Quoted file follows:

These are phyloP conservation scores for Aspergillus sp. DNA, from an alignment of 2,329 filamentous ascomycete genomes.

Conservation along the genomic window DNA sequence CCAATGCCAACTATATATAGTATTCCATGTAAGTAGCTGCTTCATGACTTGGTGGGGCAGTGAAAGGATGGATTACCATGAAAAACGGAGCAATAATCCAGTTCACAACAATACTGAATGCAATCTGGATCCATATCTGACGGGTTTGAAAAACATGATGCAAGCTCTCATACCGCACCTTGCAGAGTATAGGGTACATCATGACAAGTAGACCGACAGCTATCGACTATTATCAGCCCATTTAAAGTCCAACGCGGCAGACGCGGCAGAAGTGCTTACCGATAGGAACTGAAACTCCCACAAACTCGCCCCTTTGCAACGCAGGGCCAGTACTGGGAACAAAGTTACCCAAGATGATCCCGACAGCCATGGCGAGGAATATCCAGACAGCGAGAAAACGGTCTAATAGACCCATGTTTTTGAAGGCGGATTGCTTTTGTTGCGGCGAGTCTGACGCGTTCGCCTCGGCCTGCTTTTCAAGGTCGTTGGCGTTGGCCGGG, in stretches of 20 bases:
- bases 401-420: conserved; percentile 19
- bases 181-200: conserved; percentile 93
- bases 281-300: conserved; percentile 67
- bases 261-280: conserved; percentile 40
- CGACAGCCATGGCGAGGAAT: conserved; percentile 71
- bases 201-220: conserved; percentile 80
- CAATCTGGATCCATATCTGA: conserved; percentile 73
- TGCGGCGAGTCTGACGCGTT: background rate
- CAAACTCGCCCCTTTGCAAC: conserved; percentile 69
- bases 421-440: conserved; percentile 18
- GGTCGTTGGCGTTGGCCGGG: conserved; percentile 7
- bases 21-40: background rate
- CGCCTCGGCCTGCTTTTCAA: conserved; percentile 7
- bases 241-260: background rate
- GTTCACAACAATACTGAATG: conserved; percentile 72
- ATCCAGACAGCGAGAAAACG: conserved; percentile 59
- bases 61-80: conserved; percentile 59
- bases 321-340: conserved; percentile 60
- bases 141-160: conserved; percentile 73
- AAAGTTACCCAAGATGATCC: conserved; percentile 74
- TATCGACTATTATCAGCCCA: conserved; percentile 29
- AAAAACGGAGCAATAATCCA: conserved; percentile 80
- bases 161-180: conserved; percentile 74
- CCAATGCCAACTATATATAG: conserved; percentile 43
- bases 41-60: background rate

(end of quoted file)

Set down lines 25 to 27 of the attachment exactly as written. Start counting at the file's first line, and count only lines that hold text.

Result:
- bases 161-180: conserved; percentile 74
- CCAATGCCAACTATATATAG: conserved; percentile 43
- bases 41-60: background rate